Column by Andrea Fuenzalida
Fear to be assessed: From victim to protagonist

I have been devoted to “assess people” within organizations for years and, through this, I have detected the fears some people have; which is something valid as in certain cases their work future is at stake.

Just by listening to their anxious expressions like “tell me how I did” when finishing the assessment, wishing to finish the uncertainty and to know the end of the story by going straight to the last page. Likewise, many people I know come to me asking for some “tips” in order to perform well in their interviews or for the right answers (as if I could guess what questions they will be asked or as if there were just two tests in the whole world) because they feel their whole lives are at stake in the interviews to come.

Not only have I witnessed this attitude in selection processes, but, in general, we do not feel at ease when being assessed, quantified, measured, classified, accepted/rejected, awarded/punished, etc. and examples abound: performance evaluation, hop on the scale, take the STA, cholesterol tests, speed control radars, budget control, to be or not to be selected for a position, and so many more. No doubt all assessment processes are not nice and/or the consequences of a negative result may be unpleasant in the short term: not getting the bonus, becoming aware of those extra kilograms, not entering the university of your preference, changing some health habits, paying a traffic ticket, explaining non-achieved goals, not being chosen for the job you are applying for…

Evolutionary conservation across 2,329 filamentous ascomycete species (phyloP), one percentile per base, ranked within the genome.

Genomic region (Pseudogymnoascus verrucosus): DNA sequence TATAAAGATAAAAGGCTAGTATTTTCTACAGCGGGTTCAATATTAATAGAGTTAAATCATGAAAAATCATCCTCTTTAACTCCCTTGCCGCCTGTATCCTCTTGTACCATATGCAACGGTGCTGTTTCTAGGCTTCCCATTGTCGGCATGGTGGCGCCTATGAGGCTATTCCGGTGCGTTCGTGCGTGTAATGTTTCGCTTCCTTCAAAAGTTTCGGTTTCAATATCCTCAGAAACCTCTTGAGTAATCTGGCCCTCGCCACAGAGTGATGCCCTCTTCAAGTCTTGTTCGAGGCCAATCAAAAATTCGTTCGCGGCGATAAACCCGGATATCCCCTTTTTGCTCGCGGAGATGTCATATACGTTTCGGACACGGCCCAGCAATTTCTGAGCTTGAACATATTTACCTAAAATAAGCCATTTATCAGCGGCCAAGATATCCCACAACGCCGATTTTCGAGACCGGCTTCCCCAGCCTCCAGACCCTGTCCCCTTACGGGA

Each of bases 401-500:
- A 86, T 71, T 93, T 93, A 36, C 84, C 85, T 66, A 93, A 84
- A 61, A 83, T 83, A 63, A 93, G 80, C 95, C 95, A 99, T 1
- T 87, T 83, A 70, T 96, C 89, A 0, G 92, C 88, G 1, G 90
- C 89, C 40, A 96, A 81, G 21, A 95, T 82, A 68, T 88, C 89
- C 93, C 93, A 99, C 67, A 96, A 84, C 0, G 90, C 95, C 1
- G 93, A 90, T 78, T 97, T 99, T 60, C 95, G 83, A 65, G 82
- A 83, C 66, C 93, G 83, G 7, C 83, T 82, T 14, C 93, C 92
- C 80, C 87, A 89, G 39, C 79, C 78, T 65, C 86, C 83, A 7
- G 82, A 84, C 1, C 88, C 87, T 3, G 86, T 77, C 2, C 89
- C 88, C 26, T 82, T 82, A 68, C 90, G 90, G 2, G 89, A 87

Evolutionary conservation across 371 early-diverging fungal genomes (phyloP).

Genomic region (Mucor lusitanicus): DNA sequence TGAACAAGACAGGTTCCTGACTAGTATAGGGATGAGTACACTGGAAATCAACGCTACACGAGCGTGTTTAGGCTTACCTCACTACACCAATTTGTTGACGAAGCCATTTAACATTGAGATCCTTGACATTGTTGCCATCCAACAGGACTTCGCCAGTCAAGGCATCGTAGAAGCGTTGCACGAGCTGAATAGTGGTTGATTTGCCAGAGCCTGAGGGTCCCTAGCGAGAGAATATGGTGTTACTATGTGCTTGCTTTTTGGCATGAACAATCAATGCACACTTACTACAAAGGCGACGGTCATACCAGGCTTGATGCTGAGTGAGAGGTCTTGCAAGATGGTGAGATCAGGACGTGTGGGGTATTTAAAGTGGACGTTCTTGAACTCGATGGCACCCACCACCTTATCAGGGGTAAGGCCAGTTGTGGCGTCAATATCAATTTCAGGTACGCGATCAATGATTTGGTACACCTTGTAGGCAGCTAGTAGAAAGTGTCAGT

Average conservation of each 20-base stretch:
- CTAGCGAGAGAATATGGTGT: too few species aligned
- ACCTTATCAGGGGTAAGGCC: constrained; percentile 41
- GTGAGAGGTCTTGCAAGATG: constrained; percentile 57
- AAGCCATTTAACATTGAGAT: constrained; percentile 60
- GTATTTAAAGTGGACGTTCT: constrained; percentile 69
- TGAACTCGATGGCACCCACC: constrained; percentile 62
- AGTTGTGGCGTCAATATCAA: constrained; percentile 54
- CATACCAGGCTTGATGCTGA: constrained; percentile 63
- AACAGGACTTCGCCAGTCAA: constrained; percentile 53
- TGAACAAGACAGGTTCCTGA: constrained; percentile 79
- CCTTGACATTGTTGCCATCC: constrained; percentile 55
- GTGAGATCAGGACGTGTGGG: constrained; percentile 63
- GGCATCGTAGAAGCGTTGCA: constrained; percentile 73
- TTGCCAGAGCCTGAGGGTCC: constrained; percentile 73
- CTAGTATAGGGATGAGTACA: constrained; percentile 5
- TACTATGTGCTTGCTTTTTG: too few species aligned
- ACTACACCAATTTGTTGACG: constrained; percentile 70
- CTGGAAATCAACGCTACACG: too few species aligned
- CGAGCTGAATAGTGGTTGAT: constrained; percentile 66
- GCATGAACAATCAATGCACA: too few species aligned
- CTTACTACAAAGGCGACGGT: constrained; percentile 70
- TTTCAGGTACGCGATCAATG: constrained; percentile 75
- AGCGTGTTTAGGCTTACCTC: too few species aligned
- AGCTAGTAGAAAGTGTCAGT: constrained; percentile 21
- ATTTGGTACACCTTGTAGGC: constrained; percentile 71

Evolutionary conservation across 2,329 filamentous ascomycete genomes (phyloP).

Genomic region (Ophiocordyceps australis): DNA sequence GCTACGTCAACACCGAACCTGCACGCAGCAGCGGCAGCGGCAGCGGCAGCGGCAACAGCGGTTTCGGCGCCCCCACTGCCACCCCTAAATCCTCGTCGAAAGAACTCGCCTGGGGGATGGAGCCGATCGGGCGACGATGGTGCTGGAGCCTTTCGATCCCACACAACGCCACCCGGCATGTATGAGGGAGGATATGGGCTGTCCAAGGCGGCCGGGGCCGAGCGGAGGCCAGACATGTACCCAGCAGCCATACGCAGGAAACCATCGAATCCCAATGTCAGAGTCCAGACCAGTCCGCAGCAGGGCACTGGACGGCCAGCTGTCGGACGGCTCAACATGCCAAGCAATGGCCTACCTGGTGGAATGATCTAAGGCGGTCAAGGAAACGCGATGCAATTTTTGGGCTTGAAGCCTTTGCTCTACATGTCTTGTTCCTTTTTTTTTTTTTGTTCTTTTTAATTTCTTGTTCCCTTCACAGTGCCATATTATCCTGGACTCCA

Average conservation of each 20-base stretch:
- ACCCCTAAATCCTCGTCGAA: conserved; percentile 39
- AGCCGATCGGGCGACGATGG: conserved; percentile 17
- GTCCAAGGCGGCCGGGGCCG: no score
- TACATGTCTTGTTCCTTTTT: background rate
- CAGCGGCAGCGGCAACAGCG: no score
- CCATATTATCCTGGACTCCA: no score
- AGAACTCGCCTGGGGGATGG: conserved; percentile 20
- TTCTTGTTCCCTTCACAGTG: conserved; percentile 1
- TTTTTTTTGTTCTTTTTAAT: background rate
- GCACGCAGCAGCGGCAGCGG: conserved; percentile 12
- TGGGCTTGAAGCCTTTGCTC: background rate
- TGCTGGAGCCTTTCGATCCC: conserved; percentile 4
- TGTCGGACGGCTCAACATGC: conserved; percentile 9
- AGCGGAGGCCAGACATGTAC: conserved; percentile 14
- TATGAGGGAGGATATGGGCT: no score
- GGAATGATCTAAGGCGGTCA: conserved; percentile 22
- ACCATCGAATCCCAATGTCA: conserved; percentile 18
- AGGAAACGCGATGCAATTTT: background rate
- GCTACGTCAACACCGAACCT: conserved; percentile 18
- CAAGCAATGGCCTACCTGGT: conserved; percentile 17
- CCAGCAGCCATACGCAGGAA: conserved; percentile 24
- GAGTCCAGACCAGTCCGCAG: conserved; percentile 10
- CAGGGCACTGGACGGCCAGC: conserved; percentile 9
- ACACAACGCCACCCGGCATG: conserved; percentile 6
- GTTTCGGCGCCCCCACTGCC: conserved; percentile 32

The issue is that short term view, that difficulty to cope with frustration when things turn out to be different that what you expected; without seeing that any assessment seeks moving us towards achieving positive changes: making changes to be better professionals, developing a healthier style of life, choosing a college with requirements that match our capabilities, driving safe, taking on responsibilities matching our skills, and so many others.

As everything in life, there are two alternatives: we either let ourselves be managed by the anxiety that comes from these situations, and we experience them as external events over which we have no control, from a victim´s viewpoint, or we learn to value these experiences as self-improvement opportunities, becoming protagonists. Having a more receptive attitude towards these processes, which implies taking assessment results as feedback of our performance in life, will enable us to continue to grow. No doubt, we can always be better, let’s fear not.

Andrea Fuenzalida U
Assessment Manager at SommerGroup®
November 2013